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Zoom Reaches $85 Million Settlement in "Zoombombing" Case

"Zoombombing" happens when an outsider is able to gain access to a video chat room they weren't invited to.

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Zoom has agreed to pay $85 million to settle a lawsuit that accuses the remote-work-enabling behemoth of not only violating users’ privacy, but enabling “zoombombing,” according to Reuters. (“Zoombombing” happens when an outsider is able to gain access to a video chat room they weren’t invited to.) 

Bloomberg | Getty Images

Reuters reports that Zoom also agreed to bolster its security practices. The lawsuit accused Zoom of sharing personal data with other companies, like Facebook, Google, and LinkedIn. The company agreed to alert users when meeting hosts or other participants use third-party apps in meetings and train employees on privacy and data handling.

In agreeing to settle, Zoom denied wrongdoing.

Related: How Zoom Won 2020 by Meeting a Surge of Demand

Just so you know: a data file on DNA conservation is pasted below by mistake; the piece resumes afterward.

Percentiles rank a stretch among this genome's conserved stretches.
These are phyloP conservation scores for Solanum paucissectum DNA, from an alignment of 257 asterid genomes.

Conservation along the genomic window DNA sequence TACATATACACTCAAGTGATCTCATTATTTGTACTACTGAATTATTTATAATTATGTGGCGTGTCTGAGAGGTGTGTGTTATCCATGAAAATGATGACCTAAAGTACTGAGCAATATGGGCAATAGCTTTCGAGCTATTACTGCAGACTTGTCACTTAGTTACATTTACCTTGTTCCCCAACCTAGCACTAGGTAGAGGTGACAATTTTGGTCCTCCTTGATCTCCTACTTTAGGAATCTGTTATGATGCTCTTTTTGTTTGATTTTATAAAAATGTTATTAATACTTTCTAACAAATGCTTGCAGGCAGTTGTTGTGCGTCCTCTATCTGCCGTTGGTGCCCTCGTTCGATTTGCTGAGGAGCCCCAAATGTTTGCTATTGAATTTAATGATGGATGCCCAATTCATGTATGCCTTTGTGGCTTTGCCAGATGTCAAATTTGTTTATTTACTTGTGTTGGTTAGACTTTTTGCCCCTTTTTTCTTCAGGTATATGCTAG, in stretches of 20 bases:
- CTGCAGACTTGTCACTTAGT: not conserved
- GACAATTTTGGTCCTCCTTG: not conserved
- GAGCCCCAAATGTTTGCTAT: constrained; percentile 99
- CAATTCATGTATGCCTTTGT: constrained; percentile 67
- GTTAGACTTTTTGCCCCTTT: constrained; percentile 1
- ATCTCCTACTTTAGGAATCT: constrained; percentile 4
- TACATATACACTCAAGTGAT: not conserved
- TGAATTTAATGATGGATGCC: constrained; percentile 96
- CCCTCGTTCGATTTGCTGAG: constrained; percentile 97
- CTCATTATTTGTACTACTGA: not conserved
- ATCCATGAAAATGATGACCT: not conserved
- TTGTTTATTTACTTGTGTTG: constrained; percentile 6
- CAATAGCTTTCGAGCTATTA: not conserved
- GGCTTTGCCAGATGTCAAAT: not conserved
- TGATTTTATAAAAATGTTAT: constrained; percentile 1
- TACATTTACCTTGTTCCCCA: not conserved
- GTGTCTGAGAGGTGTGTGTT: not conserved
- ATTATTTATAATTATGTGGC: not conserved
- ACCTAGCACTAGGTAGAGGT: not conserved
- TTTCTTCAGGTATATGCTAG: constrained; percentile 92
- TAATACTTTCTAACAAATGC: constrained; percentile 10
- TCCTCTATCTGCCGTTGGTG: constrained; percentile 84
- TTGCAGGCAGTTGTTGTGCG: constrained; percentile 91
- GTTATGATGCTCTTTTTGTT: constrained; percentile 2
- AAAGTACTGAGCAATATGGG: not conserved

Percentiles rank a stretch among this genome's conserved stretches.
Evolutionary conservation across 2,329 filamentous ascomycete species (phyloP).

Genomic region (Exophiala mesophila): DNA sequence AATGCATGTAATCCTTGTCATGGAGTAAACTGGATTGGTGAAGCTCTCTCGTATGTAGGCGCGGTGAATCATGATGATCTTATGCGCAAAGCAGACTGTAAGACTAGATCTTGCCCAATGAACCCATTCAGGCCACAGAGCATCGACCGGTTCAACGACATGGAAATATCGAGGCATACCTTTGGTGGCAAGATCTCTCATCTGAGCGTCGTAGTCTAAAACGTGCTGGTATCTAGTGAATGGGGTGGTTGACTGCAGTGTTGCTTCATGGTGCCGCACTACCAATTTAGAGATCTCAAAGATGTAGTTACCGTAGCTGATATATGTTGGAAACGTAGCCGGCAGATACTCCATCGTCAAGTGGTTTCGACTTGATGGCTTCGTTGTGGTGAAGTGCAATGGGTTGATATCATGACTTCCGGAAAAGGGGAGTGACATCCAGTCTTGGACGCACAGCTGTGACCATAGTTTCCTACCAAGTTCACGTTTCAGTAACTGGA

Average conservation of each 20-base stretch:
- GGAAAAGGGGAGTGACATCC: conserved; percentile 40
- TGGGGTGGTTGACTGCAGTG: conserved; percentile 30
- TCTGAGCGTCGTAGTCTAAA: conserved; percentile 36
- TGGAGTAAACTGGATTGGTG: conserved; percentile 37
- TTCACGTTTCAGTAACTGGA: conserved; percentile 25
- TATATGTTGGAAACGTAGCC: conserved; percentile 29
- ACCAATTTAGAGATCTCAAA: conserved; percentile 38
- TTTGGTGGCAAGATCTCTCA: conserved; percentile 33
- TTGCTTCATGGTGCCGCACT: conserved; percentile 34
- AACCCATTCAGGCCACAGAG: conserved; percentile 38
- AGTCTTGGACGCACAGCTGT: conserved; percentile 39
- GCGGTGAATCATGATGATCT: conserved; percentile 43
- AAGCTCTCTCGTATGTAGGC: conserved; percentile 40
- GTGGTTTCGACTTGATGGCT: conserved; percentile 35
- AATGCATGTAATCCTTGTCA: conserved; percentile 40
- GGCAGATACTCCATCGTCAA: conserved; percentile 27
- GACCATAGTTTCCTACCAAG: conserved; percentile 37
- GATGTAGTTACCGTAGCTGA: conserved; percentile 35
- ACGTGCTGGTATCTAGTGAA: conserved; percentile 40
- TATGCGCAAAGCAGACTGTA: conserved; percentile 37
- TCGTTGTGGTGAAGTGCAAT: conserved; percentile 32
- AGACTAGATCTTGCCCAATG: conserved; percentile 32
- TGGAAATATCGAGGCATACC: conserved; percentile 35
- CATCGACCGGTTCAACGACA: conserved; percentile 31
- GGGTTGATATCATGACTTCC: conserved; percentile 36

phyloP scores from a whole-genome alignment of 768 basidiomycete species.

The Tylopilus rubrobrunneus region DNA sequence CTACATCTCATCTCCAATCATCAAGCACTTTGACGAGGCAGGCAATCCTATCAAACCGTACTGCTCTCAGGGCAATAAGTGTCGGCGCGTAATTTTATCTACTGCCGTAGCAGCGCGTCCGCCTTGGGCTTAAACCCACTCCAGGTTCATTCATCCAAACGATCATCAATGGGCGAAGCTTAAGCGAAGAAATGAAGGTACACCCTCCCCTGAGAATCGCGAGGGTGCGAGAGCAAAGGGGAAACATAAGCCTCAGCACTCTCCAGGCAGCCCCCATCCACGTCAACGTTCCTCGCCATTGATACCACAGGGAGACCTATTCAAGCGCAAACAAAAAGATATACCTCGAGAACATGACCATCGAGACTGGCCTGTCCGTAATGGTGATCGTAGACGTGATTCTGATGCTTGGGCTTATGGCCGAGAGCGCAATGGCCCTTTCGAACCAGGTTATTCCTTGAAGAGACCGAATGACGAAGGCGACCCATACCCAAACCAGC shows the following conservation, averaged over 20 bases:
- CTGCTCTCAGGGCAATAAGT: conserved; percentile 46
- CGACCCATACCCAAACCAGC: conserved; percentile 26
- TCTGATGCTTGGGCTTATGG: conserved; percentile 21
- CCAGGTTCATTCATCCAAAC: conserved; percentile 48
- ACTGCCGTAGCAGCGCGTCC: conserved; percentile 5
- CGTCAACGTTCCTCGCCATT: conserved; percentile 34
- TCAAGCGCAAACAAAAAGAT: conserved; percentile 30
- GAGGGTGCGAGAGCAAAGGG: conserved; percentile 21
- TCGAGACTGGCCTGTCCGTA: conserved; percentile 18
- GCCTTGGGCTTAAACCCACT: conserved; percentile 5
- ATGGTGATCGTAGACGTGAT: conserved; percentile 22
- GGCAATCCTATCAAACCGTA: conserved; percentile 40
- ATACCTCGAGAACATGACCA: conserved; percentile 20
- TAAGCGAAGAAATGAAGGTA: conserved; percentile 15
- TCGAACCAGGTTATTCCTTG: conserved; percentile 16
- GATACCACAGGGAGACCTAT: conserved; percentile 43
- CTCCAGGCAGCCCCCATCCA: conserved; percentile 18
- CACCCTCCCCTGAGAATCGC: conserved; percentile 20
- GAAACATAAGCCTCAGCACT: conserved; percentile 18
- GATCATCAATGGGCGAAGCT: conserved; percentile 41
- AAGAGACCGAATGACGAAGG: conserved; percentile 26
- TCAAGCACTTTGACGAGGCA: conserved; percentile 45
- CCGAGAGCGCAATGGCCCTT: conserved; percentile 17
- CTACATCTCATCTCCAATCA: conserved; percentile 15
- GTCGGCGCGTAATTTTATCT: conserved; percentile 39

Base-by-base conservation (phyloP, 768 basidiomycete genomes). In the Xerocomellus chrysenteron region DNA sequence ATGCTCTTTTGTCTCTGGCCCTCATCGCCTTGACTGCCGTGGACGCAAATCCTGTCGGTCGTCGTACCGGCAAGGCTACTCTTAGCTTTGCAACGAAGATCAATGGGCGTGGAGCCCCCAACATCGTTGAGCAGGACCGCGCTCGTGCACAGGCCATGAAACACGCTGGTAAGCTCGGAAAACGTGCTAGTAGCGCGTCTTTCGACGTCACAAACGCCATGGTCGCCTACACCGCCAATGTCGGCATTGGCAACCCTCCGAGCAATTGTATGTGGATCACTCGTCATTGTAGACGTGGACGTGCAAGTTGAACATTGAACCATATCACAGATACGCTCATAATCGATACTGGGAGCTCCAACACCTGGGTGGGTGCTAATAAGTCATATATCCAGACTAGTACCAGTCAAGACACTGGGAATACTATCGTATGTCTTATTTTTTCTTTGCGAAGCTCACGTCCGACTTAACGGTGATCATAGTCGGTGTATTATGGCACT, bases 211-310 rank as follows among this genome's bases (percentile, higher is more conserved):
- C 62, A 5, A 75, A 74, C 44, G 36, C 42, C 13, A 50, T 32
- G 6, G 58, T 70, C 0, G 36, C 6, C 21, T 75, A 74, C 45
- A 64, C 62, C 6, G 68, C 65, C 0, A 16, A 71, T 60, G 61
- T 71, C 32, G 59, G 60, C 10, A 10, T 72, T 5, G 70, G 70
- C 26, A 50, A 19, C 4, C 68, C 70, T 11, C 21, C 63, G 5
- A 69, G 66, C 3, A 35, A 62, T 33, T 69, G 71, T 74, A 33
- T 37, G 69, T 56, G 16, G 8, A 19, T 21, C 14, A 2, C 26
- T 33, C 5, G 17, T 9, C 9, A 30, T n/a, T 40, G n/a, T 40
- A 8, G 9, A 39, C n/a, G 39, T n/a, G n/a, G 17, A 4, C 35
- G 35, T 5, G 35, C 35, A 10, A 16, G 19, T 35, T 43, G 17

Approval for the preliminary settlement, filed on Saturday, is up to U.S. District Judge Lucy Koh. Users in the proposed class action would be eligible for 15% refunds on their Zoom subscriptions or $25, depending on which is the larger sum. Others could get up to $15. 

"The privacy and security of our users are top priorities for Zoom, and we take seriously the trust our users place in us,” the company said in a statement to Reuters. 

The legal commotion isn’t slowing down other elements of the company’s business: At the end of July, Zoom announced Zoom Apps and Zoom Events, which blend third-party apps into meetings and facilitate a variety of interactive virtual events, respectively.